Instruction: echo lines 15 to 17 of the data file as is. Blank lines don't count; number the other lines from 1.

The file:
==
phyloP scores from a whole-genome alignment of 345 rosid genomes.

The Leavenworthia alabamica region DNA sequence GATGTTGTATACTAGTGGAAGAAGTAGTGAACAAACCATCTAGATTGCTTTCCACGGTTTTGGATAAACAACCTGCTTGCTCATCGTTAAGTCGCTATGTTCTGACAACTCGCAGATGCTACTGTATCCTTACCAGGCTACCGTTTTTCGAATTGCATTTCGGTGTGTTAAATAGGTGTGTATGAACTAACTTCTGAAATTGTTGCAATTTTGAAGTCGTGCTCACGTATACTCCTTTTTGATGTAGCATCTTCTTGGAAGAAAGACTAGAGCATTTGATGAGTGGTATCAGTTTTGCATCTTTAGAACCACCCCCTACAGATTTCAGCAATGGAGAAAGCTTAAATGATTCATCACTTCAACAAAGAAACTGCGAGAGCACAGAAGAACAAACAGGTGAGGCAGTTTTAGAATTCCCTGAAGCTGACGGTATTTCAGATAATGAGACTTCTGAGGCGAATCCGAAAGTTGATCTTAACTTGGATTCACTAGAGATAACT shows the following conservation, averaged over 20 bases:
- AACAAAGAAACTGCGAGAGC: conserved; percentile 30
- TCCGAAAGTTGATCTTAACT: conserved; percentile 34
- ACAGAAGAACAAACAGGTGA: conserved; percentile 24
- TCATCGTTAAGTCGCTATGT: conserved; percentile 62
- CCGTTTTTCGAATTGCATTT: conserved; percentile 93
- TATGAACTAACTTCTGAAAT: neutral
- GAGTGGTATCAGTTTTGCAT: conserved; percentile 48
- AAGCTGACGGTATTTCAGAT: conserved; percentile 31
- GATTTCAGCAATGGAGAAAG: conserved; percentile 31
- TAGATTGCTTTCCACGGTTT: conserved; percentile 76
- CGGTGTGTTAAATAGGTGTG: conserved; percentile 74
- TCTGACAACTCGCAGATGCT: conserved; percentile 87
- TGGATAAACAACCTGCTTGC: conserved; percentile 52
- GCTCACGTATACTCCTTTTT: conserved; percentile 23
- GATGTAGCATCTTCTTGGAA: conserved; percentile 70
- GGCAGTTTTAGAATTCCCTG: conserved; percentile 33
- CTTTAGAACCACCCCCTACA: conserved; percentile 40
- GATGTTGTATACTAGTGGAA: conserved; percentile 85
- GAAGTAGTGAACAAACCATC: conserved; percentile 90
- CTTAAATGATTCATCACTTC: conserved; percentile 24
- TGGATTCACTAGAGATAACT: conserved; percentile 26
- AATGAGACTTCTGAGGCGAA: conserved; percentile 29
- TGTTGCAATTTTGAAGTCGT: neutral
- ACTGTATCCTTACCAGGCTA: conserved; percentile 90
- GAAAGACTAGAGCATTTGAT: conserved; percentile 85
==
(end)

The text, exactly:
- TGGATAAACAACCTGCTTGC: conserved; percentile 52
- GCTCACGTATACTCCTTTTT: conserved; percentile 23
- GATGTAGCATCTTCTTGGAA: conserved; percentile 70